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Technology Untangled: Past, Present, and Future

Brian Housand, Ph.D.
NAGC Webinar on Wednesday
June 17, 2015

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Technology Untangled: Past, Present, and Future

  3. 3. Brian H E L L O My name is
  4. 4. TECHNOLOGY UNTANGLED 2007-2014
  5. 5. Writing about technology can be hard.
  6. 6. School Counselors, continued fro A framework for school co grams. Fairfax, VA: Aut De Shazer, S. (1985). Key in brief therapy. New Yo Kahn, B.B. (2000). A mo tion-focused consultatio counselors. Professio Counseling, 3, 248-255 Murphy, J.J. (1997). Sol counseling in middle and Alexandria, VA: America Association. National Association for Gi (1998). Pre-K-grade 1 gram standards. Wash Author. Pelsma, D., Richard, G., H & Burry, J. (1989). The survey: A measure of t and job satisfaction. and Evaluation in Co Development, 21, 165-1 Robinson, N. M. (2002). In M. Neihart, S. Reis, & S. Moon (Eds.), Th emotional development dren: What do we kn xxiv). Waco, Texas: Pru Stone, C. & Dahir, C. (2006 formed school counselo The Potential Power of Podcasting Arguably one of the most influential technological innovations of the past decade, the iPod has sold over 100 million units. While most of these devices are loaded with digital music, an increasing number of them are being utilized to listen to some of the over 100,000 free podcasts. Although originally designed for iPods, podcasts now can be downloaded on any mp3 device or on your computer. So, What is a Podcast? A podcast is a digital file that contains audio and often video images that are download- able from the Internet. Podcasts are not a singular event, but rather a series of broad- casts on a common theme or topic. While podcasts can be found on websites, the largest database exists within the store at iTunes. For anyone, who does not have iTunes already loaded on their computer, this powerful, interactive media player is available for free from load/. The database can be searched by keywords or browsed by topic. Once you find a podcast you are interested in, you can listen to individual episodes, or you can sub- scribe and when new episodes are available, they will automatically download onto your computer–for free. Much of what is available has been created by small groups of devoted individuals who possess an overwhelming desire to share their knowledge and opinions. Often these podcasts lack what one might consider to be educational value, but don’t be discour- aged. In the vast sea of available podcasts there is a multitude of rich resources. Here are some of my favorite podcasts. iTunesU ( is a collection of recorded lectures from actual classes in various disciplines from universities such as UC Berkeley, Stanford, MIT, and Duke. This is a treasure trove for quality, high-level content for students whose curiosity may seem insatiable. Technology Untangled By Brian Housand, University of Connecticut FALL 2007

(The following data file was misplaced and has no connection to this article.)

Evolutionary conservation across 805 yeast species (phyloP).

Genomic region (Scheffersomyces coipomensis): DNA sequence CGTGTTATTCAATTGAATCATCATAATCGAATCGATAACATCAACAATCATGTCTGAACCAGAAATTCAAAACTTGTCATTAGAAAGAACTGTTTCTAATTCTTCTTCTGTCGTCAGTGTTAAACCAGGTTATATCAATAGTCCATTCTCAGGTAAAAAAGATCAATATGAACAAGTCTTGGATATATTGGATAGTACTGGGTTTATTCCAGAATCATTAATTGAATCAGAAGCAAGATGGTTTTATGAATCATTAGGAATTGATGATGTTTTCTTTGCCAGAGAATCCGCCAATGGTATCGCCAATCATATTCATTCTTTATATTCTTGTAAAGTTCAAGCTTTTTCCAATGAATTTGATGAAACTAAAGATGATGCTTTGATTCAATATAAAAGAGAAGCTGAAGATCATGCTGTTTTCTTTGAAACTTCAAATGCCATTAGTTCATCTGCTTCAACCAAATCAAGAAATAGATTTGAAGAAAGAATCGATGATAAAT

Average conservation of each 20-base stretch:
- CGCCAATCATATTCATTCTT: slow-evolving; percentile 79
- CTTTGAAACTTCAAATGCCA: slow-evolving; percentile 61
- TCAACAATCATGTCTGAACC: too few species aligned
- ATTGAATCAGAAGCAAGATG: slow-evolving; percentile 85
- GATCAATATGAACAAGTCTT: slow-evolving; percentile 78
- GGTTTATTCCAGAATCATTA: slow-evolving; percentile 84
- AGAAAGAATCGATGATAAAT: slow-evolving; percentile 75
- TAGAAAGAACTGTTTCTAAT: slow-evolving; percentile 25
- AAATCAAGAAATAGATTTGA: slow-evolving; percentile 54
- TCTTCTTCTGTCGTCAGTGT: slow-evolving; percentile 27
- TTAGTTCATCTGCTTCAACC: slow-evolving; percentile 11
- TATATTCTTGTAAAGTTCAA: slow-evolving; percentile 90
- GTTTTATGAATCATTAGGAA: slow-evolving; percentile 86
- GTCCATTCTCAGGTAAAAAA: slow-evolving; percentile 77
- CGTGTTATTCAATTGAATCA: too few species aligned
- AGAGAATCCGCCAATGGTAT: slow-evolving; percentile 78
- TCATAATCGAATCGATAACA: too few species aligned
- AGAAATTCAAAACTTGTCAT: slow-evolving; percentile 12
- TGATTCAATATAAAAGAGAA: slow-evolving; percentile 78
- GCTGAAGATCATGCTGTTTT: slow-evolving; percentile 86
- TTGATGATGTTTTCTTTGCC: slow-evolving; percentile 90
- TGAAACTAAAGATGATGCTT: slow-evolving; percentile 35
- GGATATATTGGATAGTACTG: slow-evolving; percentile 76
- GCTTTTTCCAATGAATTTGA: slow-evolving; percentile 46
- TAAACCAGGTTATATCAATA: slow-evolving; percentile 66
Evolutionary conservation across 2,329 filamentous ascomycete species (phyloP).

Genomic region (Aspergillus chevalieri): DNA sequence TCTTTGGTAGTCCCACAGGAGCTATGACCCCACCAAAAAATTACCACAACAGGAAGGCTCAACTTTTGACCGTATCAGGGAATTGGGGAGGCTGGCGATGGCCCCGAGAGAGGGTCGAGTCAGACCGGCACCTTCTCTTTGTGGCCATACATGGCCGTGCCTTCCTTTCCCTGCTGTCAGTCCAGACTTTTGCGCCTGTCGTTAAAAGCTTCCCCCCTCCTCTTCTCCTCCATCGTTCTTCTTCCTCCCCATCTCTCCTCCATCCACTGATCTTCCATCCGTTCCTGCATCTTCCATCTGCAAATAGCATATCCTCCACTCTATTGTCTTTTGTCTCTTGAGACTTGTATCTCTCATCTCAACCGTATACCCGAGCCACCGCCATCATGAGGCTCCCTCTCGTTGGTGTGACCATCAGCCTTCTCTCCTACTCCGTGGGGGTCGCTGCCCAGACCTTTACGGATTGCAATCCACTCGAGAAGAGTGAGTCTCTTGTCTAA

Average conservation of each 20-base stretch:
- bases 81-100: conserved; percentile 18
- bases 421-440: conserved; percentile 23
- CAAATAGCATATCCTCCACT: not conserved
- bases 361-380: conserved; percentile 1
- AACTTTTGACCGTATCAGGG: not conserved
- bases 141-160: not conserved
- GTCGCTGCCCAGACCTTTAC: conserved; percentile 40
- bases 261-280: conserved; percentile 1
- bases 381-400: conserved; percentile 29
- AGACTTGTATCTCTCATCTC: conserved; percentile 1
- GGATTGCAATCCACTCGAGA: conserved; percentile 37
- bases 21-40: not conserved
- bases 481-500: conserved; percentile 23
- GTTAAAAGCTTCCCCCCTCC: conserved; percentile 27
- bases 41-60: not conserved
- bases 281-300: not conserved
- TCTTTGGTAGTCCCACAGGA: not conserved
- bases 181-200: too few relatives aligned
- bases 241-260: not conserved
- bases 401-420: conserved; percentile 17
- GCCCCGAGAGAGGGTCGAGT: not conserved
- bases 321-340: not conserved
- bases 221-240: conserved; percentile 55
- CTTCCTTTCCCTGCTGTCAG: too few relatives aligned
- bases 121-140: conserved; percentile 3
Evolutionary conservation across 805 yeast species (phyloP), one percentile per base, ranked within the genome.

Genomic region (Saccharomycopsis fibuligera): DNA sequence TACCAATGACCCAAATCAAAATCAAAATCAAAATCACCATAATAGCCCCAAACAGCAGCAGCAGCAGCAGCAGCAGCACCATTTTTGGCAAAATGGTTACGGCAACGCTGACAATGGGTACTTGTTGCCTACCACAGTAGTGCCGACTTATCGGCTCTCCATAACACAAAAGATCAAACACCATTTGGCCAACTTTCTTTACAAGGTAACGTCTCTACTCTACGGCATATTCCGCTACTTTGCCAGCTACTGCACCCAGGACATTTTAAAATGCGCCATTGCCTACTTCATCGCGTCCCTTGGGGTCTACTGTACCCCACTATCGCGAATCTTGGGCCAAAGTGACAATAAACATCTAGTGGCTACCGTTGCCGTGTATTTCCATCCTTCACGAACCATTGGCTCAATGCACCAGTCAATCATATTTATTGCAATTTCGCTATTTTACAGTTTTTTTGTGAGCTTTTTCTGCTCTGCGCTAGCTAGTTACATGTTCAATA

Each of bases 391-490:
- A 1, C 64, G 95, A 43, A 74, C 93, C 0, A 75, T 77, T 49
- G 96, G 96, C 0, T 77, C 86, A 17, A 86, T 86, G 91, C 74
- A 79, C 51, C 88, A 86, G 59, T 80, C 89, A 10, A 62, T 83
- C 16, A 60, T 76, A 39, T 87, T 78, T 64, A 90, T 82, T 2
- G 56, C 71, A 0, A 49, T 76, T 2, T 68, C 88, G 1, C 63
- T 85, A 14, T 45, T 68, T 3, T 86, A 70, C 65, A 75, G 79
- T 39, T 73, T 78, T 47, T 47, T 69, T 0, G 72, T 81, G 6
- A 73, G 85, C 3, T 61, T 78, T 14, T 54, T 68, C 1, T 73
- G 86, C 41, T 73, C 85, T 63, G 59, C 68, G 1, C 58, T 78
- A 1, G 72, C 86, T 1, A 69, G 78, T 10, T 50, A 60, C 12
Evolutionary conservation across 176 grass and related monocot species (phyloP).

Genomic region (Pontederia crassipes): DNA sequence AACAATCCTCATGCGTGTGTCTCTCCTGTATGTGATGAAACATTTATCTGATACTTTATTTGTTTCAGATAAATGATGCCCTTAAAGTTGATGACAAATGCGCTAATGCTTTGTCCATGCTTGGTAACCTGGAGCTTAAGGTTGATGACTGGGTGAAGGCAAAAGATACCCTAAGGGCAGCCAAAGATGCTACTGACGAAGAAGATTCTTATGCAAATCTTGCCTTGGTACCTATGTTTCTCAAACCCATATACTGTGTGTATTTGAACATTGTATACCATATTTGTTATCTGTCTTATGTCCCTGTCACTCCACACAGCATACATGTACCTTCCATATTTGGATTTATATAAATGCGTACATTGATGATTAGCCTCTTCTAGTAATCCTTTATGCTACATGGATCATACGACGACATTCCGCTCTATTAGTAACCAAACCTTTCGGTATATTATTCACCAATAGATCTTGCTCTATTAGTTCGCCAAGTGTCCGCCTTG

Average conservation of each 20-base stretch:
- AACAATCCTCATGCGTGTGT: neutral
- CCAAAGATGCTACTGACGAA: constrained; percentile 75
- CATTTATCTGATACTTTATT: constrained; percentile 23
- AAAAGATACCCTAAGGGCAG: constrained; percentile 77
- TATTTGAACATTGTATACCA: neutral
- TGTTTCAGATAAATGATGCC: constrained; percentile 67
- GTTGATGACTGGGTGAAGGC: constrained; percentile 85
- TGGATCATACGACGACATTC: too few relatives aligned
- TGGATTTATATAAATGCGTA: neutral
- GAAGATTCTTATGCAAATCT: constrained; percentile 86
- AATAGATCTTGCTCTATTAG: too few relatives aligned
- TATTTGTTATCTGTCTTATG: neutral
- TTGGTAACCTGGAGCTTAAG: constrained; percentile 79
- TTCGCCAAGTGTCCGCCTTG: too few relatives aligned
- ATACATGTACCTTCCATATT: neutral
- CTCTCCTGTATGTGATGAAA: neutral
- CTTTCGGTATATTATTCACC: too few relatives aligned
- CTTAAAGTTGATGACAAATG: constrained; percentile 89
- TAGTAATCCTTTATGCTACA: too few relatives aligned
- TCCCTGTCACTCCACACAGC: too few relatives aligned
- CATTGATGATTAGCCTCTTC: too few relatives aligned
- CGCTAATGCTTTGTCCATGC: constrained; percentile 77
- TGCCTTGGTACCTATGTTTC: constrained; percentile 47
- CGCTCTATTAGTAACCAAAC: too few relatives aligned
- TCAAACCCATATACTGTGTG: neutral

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  9. 9. E Collaboration is a Cinch with EtherPad BRIAN C.HOUSAND,EAST CAROLINA UNIVERSITY TECHNOLOGY UNTANGLED Every now and then a technology tool comes along that com- pletely revolutionizes the way that I work. I am sure that you have had the experience of collaborating on a project where a Word document was emailed among the members of your group. Perhaps you have even had the misfortune of editing a file that was not the most recent version or even experi- enced the frustration of trying to assemble multiple docu- ments into one single file. By now many of you have heard of and used one of my fa- vorite tools, Google Docs ( Docs was one of the first tools to offer group collaboration on a single document. Docs presents a fully online version of Microsoft Office and includes “cloud” versions of Word, Excel, and Pow- erPoint. Since 2006, I have been touting the virtues of Google Docs, but many of the teachers that I have introduced Google Docs to resist using it with their automatically create a randomized URL that you can share with your collaborators, or you can chose to customize the name of your pad. For example if you wanted to create a pad named “tech-project,” you would enter http://ether in the address bar of your browser. If the pad does not already exist, then you will be prompted to create it. A word of advice, when you create a new Ether- Pad, bookmark the site or write down the link, otherwise you will not be able to retrieve the document as it is only saved on the Internet. Once created, the pad you started will be available forever. The free edition allows up to 16 people to simultaneously view and edit a single document. EtherPad also highlights contributions from each user h a different r, so users can ly see who has d to the docu- t. EtherPad tinuously saves r work. To view the wit colo easi adde men con you WINTER 2010